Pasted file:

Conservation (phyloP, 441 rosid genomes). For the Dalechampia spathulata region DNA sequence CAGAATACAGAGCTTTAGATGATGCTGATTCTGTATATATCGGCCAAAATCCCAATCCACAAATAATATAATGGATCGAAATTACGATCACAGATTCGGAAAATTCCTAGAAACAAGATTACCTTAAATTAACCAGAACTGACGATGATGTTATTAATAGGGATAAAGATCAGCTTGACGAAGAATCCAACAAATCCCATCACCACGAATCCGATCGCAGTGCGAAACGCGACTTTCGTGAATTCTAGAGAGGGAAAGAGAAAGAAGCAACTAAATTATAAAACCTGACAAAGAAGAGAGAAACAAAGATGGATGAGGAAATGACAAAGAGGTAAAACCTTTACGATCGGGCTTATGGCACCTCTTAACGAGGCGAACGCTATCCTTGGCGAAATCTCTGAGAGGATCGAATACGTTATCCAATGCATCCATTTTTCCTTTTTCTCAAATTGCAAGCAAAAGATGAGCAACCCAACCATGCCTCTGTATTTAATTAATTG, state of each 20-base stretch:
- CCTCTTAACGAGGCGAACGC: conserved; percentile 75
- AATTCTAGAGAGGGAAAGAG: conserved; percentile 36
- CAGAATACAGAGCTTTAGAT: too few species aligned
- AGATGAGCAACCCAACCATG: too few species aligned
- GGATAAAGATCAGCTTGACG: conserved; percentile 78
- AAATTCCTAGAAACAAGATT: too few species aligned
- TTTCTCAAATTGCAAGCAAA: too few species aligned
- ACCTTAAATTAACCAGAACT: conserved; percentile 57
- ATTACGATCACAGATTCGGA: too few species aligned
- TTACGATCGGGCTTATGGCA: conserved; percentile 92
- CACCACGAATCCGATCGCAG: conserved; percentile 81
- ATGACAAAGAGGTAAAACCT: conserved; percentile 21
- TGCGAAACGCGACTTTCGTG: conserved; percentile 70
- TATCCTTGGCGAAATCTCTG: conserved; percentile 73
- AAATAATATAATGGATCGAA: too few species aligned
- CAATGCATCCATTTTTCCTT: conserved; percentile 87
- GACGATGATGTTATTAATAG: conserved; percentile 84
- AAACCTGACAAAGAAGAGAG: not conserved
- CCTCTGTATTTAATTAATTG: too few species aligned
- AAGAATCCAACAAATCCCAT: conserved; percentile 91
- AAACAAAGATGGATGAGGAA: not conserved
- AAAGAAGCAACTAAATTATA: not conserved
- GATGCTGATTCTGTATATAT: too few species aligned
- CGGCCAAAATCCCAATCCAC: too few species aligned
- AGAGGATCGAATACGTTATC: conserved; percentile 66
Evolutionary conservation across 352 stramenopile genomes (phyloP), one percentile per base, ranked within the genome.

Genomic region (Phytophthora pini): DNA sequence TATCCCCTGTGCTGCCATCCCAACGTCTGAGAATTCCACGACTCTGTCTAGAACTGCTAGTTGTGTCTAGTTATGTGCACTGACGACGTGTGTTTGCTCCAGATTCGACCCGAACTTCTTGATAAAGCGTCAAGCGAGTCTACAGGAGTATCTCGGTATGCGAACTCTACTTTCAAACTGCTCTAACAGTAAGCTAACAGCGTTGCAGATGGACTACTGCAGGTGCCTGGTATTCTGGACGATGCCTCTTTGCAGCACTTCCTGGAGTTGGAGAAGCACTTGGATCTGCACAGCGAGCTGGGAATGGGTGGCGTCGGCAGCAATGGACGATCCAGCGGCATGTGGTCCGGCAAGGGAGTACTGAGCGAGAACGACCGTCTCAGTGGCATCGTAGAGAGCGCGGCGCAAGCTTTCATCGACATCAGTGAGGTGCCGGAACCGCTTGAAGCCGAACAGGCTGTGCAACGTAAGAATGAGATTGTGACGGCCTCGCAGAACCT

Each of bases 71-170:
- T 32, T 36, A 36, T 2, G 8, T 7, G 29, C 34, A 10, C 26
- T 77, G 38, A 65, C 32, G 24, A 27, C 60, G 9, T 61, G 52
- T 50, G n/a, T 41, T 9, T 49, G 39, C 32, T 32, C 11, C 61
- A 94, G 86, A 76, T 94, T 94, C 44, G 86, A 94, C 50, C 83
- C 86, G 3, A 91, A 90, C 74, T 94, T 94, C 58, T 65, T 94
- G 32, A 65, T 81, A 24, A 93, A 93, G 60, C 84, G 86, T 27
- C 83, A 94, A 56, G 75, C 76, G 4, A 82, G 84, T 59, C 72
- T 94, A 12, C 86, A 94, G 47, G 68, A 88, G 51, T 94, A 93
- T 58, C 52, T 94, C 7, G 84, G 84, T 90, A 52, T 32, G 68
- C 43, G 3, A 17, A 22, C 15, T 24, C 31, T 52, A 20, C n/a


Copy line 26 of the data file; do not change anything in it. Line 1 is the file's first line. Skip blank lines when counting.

- AGAGGATCGAATACGTTATC: conserved; percentile 66